[Figure 6] shows the impact of SSD on the skin doses, for open fields. Skin doses at 120 cm SSD were slightly greater than at 100 cm SSD for all the measured fields, but deviations were not significant (deviation was less than 1% up to 25 x 25 cm 2 field). Skin doses at 80 cm SSD were greater than at 100 cm SSD for all measured fields except 3 x 3 cm 2 and 5 x 5 cm 2 fields and maximum deviation was 4.2% for a 30 x 30 cm 2 field. [Figure 7] shows that percentage skin dose values at 100 cm SSD were nearly the same at 120 cm SSD up to a 20 x 20 cm 2 field (deviations were less than 1%), and maximum deviation on the skin dose was 2.6% for a 30 x 30 cm 2 field. Percentage skin dose values at 80 cm SSD were greater than at 100 cm SSD for all measured fields, except 3 x 3 cm 2 and 5 x 5 cm 2 fields and maximum deviation was 5.1% for a 30 x 30 cm 2 field. [Figure 8] shows that percentage skin dose values for block tray fields at 120 cm SSD were lower than at 100 cm SSD for all measured fields except 3 x 3 cm 2 field and maximum deviation was 5.2% for a 30 x 30 cm 2 field. Percentage skin dose values at 80 cm SSD were greater than at 100 cm SSD for all measured fields and maximum percentage skin dose deviation was 23.1% for a 30 x 30 cm 2 field size. It may be concluded that the effects of the blocking tray on skin doses at low SSD were much more significant, and increased with increased field size.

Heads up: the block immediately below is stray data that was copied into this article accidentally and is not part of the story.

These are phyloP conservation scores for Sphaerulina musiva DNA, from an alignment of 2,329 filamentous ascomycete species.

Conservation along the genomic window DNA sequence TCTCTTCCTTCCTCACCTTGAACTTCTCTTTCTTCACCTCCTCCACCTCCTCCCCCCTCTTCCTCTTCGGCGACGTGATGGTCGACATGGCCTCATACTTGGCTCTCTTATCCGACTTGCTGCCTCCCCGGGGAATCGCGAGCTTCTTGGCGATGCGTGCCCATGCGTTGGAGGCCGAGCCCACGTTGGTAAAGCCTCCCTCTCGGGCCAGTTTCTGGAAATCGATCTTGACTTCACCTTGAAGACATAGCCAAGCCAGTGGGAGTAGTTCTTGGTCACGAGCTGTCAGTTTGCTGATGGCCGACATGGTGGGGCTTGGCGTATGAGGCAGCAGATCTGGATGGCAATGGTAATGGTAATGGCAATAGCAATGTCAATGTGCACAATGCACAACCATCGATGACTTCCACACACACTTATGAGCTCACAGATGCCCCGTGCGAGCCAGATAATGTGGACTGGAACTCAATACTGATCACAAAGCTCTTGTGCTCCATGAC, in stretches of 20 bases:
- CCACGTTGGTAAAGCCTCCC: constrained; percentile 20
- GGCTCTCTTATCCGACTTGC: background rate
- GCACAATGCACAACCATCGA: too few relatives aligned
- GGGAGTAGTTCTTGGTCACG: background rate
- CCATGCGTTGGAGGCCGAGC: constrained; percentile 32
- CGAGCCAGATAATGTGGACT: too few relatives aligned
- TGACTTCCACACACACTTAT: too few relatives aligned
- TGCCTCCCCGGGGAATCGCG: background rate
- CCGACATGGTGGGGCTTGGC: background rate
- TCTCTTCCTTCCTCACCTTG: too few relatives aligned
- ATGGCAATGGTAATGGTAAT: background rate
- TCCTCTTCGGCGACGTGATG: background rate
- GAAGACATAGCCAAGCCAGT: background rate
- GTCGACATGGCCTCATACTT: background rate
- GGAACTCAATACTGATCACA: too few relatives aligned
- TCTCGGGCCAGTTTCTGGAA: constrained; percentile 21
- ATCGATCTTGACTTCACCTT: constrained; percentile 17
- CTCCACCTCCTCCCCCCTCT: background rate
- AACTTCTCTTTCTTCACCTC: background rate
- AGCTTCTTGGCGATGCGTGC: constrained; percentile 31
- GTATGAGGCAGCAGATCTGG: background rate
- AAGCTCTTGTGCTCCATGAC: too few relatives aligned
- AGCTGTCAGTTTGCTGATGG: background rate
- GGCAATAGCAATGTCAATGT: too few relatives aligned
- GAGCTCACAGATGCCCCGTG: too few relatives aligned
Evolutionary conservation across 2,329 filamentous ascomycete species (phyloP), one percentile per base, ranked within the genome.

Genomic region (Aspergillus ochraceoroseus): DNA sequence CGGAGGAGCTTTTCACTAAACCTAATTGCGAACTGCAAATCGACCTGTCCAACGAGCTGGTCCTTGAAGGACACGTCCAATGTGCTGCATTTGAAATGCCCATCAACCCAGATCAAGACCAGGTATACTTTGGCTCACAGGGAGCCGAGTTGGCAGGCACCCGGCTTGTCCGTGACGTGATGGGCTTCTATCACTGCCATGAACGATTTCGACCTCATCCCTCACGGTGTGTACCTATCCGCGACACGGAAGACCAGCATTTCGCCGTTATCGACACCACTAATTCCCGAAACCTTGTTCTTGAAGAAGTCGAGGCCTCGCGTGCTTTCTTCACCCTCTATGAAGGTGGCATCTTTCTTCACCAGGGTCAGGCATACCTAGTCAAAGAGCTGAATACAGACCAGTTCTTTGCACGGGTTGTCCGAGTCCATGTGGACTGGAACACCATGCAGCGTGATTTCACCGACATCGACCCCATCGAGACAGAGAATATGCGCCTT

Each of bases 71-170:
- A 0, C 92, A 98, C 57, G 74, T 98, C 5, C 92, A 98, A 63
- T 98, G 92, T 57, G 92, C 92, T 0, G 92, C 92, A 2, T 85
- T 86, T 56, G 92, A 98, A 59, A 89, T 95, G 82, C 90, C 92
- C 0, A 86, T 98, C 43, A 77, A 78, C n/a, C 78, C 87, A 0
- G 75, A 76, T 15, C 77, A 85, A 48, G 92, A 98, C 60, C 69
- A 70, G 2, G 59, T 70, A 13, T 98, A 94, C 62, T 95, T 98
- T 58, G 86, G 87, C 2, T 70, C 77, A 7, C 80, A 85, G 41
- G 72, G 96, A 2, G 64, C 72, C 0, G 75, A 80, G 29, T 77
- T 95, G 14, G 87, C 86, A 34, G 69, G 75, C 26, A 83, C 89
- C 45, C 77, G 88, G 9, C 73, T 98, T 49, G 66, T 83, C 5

Skin dose differences caused by using 25% blocks with MLC and cerrobend block in the 20 x 20 cm 2 field at 80, 100, and 120 cm SSDs are given in [Figure 9]. Skin dose value for an MLC blocked field was lower than for an open field at the above-mentioned SSDs, but for the cerrobend blocked field, the skin dose was higher than for the open field. In the MLC blocked field, the irradiation field became smaller and the scattering decreased, but the cerrobend blocked irradiation field became smaller, however, secondary electrons produced from the blocking tray and blocks were more, hence the skin dose was increased.